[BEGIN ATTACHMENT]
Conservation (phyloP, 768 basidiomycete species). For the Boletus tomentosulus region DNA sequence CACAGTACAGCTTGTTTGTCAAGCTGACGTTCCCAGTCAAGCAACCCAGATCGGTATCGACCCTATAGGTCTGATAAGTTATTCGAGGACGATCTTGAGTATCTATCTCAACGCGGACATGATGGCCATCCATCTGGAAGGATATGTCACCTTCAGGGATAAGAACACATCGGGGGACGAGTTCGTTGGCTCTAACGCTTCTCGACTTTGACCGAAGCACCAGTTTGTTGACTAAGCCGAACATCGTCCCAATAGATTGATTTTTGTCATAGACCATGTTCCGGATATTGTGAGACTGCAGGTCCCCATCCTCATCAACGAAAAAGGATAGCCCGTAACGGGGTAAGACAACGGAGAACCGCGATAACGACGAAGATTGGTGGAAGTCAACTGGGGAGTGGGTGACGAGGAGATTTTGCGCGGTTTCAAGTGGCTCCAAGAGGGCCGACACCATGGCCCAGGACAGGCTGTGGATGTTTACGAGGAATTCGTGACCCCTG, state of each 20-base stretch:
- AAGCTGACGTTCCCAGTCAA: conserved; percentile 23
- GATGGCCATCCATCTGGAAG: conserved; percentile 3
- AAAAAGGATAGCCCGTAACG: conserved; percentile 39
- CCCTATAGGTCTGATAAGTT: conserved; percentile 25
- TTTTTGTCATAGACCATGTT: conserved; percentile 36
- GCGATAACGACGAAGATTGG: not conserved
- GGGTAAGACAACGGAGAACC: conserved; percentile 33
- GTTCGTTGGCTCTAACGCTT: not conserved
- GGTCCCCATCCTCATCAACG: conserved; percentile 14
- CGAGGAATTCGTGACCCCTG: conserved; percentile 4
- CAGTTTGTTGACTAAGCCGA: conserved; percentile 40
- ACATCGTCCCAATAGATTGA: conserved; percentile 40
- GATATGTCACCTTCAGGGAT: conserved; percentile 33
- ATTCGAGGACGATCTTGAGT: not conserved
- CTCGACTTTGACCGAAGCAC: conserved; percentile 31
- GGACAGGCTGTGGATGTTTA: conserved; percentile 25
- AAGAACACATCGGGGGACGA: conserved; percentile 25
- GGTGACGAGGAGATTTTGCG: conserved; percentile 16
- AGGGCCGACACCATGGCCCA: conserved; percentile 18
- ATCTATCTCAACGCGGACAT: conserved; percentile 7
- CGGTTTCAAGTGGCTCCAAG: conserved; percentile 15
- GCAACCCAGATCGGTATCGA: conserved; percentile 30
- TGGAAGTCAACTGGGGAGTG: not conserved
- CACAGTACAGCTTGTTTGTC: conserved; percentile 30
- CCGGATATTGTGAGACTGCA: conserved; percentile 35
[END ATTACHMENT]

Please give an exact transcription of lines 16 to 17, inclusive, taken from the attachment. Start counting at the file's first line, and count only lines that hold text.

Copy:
- CTCGACTTTGACCGAAGCAC: conserved; percentile 31
- GGACAGGCTGTGGATGTTTA: conserved; percentile 25